Throughout the 1980s and much of the 1990s, when rock climbing was very much a fringe activity, women were rarely spotted up on the rock. Even fewer were performing at a cutting-edge level.
The notable exception was Lynn Hill, who in 1993 became the first person (male or female) to free climb the 3,000-foot Nose of El Capitan in Yosemite National Park. Free climbers ascend without falling or using gear to rest or aid upward progress. Hill’s feat cemented her status as an action sports legend and proved in the biggest way possible that women could climb just as hard as, if not harder than, men.
“It goes, boys,” she boldly stated after her big achievement.
Before climbing the Nose, Hill became the first woman to climb a route with a difficulty grade of 5.14a, which was considered a world-class level at the time. In 1990, Jean-Baptiste Tribout, the leading French sport climber of the time, infamously stated that year that “no woman would ever climb [a 5.14a].” Hill proved Tribout wrong that same year by completing a 5.14a sport climb in France called Masse Critique.
Best of all, she completed the route in fewer tries than Tribout.
In a similar breakthrough, Margo Hayes, 19, of Boulder, Colorado, has achieved a new milestone in the sport. On February 26, 2017, she climbed La Rambla, a sport climb in Siurana, Spain, that is rated 5.15a. This achievement makes her the first woman to reach this level of difficulty, which is very close to the highest levels ever achieved by top-performing male climbers.
“Over the last few years the gender gap has really narrowed,” said Hayes in an online video interview last year. “There’s going to be a big change—there’s more women and more young girls coming up in rock climbing. Watch out, boys!”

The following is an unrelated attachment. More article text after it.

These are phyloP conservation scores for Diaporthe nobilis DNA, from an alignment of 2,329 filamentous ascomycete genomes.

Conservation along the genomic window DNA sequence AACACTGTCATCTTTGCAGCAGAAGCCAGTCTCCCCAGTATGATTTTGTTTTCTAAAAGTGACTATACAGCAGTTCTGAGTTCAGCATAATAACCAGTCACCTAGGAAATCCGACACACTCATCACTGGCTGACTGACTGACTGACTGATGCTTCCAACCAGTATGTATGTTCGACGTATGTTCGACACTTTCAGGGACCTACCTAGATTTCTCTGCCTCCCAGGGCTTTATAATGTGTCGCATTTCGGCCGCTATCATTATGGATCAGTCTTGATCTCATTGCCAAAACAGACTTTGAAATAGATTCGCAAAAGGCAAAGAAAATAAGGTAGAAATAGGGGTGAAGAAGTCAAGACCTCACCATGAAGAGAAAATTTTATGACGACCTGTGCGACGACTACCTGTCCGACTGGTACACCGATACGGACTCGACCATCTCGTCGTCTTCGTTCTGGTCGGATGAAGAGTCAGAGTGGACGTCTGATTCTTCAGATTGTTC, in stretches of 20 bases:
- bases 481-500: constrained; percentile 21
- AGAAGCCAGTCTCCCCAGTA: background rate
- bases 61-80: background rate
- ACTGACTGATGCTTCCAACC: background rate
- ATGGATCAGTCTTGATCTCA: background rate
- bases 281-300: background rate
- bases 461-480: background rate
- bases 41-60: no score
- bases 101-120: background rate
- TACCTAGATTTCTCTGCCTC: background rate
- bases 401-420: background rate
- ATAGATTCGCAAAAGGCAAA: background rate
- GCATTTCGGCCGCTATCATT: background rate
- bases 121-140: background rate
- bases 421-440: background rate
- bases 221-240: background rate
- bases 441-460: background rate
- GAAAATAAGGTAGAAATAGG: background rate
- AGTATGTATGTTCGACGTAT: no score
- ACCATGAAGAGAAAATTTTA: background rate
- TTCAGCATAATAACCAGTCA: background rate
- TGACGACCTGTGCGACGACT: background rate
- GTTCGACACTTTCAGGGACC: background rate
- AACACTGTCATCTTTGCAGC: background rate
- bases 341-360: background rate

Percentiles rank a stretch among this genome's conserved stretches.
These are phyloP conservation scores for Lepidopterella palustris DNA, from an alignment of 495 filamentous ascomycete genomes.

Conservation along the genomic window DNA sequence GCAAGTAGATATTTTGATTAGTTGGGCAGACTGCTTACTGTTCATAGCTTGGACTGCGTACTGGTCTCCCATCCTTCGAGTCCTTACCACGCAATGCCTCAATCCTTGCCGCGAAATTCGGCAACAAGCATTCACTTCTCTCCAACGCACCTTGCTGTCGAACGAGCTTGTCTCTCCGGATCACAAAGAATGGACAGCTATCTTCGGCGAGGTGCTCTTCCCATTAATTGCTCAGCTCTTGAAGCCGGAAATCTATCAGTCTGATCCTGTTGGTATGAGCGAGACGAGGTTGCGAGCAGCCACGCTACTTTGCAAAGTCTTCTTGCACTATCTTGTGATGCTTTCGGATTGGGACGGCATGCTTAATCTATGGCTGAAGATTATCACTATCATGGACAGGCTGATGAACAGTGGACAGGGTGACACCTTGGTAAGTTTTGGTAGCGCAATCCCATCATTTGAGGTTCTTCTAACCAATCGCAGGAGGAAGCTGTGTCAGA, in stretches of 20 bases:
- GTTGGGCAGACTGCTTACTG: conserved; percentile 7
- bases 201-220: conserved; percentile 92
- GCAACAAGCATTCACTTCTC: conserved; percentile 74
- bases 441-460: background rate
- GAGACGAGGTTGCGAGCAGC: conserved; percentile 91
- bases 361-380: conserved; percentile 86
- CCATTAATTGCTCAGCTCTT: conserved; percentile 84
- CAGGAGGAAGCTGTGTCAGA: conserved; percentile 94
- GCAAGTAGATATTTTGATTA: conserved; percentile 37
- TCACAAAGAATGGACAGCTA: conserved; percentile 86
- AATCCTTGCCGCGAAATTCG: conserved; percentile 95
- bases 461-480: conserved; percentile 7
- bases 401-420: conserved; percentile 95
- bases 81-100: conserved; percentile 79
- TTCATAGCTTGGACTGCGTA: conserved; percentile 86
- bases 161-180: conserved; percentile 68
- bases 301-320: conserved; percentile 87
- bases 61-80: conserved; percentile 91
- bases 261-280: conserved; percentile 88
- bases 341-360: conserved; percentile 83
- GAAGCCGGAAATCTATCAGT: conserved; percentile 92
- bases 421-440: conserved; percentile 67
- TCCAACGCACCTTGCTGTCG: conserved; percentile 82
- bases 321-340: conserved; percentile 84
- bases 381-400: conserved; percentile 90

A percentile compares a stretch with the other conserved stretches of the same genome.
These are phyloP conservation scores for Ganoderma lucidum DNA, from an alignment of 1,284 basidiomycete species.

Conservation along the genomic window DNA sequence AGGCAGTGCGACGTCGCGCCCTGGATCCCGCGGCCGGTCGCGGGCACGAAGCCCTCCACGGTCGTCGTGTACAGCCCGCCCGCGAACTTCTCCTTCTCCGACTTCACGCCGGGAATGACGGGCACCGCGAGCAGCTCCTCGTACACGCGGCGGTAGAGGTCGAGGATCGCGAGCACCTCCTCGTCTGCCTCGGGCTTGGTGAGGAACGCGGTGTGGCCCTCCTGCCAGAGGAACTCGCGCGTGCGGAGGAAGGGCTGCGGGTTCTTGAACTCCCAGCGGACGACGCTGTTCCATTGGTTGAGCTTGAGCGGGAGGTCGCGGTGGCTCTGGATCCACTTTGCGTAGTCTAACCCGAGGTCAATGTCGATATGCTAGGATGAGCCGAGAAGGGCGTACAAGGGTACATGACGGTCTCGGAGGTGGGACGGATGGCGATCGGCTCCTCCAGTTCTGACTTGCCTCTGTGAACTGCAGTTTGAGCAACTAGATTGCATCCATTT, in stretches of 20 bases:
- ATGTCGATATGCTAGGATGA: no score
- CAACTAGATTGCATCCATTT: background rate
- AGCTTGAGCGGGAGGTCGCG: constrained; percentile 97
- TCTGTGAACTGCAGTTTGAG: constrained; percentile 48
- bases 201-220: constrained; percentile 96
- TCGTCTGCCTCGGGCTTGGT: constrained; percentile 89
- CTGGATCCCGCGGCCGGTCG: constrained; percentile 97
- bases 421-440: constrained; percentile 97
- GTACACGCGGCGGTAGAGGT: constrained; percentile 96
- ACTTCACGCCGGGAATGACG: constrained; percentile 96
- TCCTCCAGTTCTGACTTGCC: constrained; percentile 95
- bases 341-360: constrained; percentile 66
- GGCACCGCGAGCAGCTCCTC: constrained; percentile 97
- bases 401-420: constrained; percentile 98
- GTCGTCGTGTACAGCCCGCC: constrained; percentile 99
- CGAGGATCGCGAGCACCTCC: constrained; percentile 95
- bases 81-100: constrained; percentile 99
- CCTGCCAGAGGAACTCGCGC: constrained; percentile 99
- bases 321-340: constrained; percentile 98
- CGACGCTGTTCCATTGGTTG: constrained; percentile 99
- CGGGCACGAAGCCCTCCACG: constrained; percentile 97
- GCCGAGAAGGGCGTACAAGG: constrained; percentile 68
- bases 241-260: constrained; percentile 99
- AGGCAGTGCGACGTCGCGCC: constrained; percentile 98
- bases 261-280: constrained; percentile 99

La Rambla is a 150-foot tall yellow and blue limestone route. It overhangs by 30 degrees the whole way, making it an unrelenting challenge. It has been climbed by only a few of the best male climbers in the world and is considered solid for its difficulty rating.
The holds on La Rambla, particularly on the blue patina of limestone near the top of the route, can be razor sharp, making the climbing not just difficult but downright painful as the rock chews through fingertips like dog toys.
“Margo’s effort was unprecedented,” says Jon Cardwell, a top American sport climber and one of Hayes’s climbing partners during her historic trip. “She was bleeding from her fingers every day. That route is a bloodbath now! But never once was this an excuse. Extraordinary character in that girl.”
One sign of the changing times in rock climbing is Hayes’s presence at a world-class crag in Spain with perhaps the two strongest American climbers right now, Jon Cardwell and Matty Hong—all of them climbing as equals. The three live in Boulder, Colorado, where they climb and train together.
Hong, in fact, successfully completed La Rambla just two days before Hayes. Cardwell, who is also “projecting” the route, is expected to achieve his own success any day now.
“I am overwhelmed and humbled by the support I’ve received from the climbing community, and my family and friends near and far,” Hayes wrote on Instagram. “None of us achieves our dreams alone, we do so together, and build on those who have come before us.”